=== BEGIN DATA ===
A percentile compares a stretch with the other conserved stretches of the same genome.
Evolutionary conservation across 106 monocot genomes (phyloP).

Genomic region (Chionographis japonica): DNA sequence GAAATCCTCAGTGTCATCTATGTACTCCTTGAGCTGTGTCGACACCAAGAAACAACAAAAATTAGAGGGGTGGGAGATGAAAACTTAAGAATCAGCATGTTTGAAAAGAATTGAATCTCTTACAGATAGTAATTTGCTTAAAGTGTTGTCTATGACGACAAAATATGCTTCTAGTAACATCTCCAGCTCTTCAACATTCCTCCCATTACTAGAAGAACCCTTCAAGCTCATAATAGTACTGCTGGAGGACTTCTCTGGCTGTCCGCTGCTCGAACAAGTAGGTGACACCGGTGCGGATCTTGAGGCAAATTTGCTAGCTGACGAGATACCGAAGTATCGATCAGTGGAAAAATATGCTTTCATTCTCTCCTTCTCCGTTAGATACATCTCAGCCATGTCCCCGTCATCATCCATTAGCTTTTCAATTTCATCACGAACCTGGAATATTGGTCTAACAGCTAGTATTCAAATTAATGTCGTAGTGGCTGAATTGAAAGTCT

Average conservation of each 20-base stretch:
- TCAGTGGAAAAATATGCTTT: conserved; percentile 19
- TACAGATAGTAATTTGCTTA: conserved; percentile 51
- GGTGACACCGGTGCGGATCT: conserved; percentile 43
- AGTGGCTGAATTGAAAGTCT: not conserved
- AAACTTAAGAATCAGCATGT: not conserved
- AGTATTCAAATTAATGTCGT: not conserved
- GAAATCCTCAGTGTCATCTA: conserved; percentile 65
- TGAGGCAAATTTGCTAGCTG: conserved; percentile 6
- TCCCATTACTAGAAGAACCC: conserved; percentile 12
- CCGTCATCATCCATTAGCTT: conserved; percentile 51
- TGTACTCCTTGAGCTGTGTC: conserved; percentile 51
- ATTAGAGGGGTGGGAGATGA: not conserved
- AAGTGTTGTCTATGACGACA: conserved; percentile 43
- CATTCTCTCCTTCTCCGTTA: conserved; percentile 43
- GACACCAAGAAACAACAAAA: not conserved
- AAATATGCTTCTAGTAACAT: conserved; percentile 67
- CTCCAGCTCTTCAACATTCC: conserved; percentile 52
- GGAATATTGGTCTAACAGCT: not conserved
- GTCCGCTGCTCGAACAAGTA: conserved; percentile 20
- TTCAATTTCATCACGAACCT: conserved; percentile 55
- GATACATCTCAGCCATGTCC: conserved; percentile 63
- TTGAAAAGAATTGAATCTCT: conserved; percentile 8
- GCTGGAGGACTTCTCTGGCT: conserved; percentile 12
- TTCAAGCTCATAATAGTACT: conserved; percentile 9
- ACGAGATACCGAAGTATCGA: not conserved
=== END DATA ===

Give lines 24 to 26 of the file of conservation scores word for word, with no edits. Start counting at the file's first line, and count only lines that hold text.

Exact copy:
- TTCAATTTCATCACGAACCT: conserved; percentile 55
- GATACATCTCAGCCATGTCC: conserved; percentile 63
- TTGAAAAGAATTGAATCTCT: conserved; percentile 8